Gilts Advance as BOE Minutes Damp Bets of Imminent Rate IncreaseLucy Meakin
U.K. government bonds advanced for the first time in five days as minutes of the Bank of England’s June 4-5 meeting showed no policy makers voted to raise the benchmark interest rate from a record low.
Two-year gilt yields dropped from near the highest level since 2011 as investors pared bets the U.K. central bank is moving closer to increasing its key rate from 0.5 percent, where it has been since March 2009. Benchmark 10-year yields declined the most in three weeks. December short-sterling futures contracts climbed the most in a month. The pound fell from near a five-year high versus the dollar before the Federal Reserve meets today.
“Most people had moved to the bank was definitely going to raise rates by the end of the year, or possibly a little earlier,” said Anthony O’Brien, a fixed-income strategist at Morgan Stanley in London. “Today has just taken the heat out of that. Short sterling seems to be a little bit more perky and that’s fed through to gilts.”
The two-year yield fell three basis points, or 0.03 percentage point, to 0.88 percent at 4:18 p.m. London time, the biggest slide in three weeks. The rate rose to 0.93 percent yesterday, the highest since June 1, 2011. The 2 percent gilt due in January 2016 rose 0.05, or 50 pence per 1,000-pound ($1,694) face amount, to 101.765. The 10-year yield slid four basis points to 2.74 percent, the steepest decline since May 28.
Gilts tumbled and the pound climbed to the highest level in almost five years versus the dollar earlier this week after BOE Governor Mark Carney fueled speculation by saying in a June 12 speech that the first rate increase “could happen sooner than markets currently expect.”
The minutes of this month’s Bank of England Monetary Policy Committee meeting, published today, said the economy could maintain its pace of growth, and slack “would be absorbed more quickly than had previously been expected.”
“In that context, the relatively low probability attached to a bank rate increase this year implied by some financial market prices was somewhat surprising,” the BOE said.
Forward contracts based on the sterling overnight interbank average, or Sonia, show investors are betting the benchmark rate will increase 25 basis points by February, versus May before Carney’s speech last week. BOE officials last increased borrowing costs in July 2007.
The implied yield on short-sterling contracts expiring in December, which allow investors to bet on the interbank lending rate, fell four basis points to 0.89 percent, the steepest drop since May 14.
Spare capacity in the U.K. economy could be as little as 0.33 percent of gross domestic product and unemployment may fall faster than BOE officials think, pointing to a “need for a policy profile tighter than in our May forecast,” policy maker Martin Weale said in a speech in Belfast, Northern Ireland, today.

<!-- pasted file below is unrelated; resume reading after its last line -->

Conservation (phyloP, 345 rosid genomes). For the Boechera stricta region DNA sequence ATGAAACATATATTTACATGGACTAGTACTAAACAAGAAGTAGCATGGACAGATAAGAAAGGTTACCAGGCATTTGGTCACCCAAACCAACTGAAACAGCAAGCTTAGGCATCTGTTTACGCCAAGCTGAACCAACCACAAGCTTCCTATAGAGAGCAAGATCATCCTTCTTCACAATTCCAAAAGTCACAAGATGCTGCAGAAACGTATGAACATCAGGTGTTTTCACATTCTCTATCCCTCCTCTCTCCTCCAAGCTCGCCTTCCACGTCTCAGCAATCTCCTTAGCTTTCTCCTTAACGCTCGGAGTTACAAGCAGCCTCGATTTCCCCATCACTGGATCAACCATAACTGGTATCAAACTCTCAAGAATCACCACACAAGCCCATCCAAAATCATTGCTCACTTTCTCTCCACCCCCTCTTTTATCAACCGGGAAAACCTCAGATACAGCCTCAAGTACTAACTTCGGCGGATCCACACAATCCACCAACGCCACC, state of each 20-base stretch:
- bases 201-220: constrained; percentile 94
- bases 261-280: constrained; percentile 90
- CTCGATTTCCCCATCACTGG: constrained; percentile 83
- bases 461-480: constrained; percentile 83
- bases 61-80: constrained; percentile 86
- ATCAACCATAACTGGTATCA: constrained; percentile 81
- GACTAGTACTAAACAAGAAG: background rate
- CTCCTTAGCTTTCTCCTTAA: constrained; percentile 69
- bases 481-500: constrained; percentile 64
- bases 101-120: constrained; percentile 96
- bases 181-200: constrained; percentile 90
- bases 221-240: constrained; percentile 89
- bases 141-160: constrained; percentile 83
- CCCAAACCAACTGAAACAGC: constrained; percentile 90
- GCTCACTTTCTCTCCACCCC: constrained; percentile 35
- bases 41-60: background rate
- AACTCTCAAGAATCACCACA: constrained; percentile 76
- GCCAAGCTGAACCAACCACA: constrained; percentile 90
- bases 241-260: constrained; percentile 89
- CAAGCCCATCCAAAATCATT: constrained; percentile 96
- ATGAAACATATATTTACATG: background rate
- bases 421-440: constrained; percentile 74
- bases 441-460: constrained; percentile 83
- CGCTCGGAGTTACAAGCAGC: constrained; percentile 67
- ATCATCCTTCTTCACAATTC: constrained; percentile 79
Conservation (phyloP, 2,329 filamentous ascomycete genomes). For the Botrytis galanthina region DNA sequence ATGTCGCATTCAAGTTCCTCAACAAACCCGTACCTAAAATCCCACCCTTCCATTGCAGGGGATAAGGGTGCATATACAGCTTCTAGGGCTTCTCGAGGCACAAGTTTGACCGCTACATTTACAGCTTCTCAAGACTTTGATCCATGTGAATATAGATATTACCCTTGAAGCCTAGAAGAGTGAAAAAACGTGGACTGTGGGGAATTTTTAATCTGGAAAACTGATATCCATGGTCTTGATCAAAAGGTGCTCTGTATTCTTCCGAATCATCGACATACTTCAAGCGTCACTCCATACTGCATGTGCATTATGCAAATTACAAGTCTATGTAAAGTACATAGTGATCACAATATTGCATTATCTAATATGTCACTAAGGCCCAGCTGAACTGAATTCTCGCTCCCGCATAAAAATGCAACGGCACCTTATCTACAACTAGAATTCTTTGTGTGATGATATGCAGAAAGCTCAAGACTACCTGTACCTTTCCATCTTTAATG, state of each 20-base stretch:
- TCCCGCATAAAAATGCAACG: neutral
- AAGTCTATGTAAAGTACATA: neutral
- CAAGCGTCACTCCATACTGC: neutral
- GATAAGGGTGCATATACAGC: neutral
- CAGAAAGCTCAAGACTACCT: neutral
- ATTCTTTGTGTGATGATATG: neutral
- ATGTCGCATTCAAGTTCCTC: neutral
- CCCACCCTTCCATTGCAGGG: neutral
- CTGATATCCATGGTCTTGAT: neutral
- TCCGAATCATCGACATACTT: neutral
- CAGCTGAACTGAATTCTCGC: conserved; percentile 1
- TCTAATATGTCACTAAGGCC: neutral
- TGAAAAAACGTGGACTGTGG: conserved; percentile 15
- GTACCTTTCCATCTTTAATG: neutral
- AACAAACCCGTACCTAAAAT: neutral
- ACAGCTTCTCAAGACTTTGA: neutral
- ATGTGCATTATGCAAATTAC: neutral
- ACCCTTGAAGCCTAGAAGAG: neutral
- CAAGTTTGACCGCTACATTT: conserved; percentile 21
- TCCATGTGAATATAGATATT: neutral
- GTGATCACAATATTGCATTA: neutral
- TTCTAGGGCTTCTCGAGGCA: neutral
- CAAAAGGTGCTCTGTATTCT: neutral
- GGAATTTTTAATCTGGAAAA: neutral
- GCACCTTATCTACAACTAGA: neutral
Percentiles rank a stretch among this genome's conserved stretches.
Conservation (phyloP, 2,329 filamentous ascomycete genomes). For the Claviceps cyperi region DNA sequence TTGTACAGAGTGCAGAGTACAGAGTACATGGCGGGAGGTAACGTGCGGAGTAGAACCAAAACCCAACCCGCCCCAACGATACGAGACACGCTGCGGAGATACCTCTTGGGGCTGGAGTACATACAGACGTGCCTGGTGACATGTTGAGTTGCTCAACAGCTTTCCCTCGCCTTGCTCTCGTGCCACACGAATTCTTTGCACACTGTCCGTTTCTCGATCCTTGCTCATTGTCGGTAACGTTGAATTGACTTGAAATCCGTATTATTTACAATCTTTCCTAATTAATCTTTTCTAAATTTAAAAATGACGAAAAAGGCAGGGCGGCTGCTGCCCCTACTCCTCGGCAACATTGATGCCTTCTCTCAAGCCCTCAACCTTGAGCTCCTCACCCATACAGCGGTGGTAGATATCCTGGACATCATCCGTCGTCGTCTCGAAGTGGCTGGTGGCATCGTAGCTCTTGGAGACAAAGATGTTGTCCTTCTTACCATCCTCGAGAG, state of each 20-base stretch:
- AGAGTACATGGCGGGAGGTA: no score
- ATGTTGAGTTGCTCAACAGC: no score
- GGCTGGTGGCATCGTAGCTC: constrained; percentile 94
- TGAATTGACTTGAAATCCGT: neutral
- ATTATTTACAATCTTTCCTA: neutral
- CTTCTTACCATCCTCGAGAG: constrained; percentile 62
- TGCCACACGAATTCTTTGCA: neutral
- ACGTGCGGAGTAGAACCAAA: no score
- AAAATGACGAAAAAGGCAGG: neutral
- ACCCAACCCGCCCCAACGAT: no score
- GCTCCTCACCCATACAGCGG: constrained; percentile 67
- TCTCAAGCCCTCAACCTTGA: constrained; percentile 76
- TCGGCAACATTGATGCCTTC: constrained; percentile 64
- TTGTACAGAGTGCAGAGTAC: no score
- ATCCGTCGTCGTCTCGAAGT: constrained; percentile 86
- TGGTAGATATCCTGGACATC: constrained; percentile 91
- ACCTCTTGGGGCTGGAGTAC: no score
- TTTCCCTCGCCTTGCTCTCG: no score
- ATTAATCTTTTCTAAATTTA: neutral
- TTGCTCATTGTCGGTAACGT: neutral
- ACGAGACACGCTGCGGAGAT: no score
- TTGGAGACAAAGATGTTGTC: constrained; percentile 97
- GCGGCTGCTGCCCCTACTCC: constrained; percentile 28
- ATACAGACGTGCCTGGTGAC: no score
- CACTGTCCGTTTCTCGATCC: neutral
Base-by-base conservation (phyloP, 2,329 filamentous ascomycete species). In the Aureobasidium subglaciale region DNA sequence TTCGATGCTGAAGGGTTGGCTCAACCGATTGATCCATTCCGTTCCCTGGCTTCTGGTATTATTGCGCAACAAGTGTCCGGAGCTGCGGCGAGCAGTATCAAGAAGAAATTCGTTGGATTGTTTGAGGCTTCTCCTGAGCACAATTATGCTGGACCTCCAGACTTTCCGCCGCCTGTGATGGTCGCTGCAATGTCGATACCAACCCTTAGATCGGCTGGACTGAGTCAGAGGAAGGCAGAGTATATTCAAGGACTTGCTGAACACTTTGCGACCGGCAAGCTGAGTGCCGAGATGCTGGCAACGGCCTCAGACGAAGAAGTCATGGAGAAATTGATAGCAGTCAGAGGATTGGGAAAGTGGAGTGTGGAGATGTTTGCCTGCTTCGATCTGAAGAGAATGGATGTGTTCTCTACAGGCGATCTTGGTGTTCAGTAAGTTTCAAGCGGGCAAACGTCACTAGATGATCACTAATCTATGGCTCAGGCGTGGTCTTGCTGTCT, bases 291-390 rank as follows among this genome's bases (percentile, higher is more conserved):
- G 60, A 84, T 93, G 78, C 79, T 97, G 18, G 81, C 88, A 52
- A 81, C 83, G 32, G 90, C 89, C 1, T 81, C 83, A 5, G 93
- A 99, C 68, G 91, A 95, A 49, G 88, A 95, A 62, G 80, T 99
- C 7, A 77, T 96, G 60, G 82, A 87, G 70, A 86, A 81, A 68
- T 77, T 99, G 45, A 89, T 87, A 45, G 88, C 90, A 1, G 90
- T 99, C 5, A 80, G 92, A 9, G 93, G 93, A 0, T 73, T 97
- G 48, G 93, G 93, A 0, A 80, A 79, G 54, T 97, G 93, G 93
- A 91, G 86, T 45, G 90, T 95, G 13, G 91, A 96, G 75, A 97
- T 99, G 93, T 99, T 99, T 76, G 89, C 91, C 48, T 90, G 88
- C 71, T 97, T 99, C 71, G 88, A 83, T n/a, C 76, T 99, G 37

MPC member designate Kristin Forbes said the main challenge over the next three years will be “the process of normalizing monetary policy without undermining the current recovery.” She made the comments to the U.K. Parliament’s Treasury Committee in London.
Some more insight on individual MPC members’ thinking may be revealed later today, when Andrew Haldane delivers a speech in Scarborough, England.
A report yesterday showed Britain’s inflation rate fell to the lowest in 4 1/2 years in May. Consumer prices rose 1.5 percent, the least since October 2009, the Office for National Statistics said. Inflation has been at or below the BOE’s 2 percent target for six months, the longest stretch since 2009.
“The complicating factor is the CPI data yesterday,” said Jane Foley, a senior currency strategist at Rabobank International in London. “There will still be many economists who still think the bank will ultimately be deterred from a rate hike this year. Looking at cable it very much depends what the Fed do. If they announce more of a hawkish trajectory this afternoon you could see cable coming right down again,” she said, referring to the pound-dollar exchange rate.
The pound slipped 0.1 percent to $1.6943 after rising to $1.7011 on June 16, the highest since Aug. 6, 2009. Sterling weakened 0.3 percent to 80.11 pence per euro after appreciating to 79.59 pence on June 16, the strongest since Oct. 1, 2012.
The pound strengthened 9.3 percent in the past year, the best performer after New Zealand’s dollar among 10 developed-nation currencies tracked by Bloomberg Correlation-Weighted Indexes. The euro gained 1.5 percent, while the dollar was little changed.
Gilts returned 2.8 percent this year through yesterday, according to Bloomberg World Bond Indexes. Treasuries earned 2.6 percent and German securities gained 3.9 percent.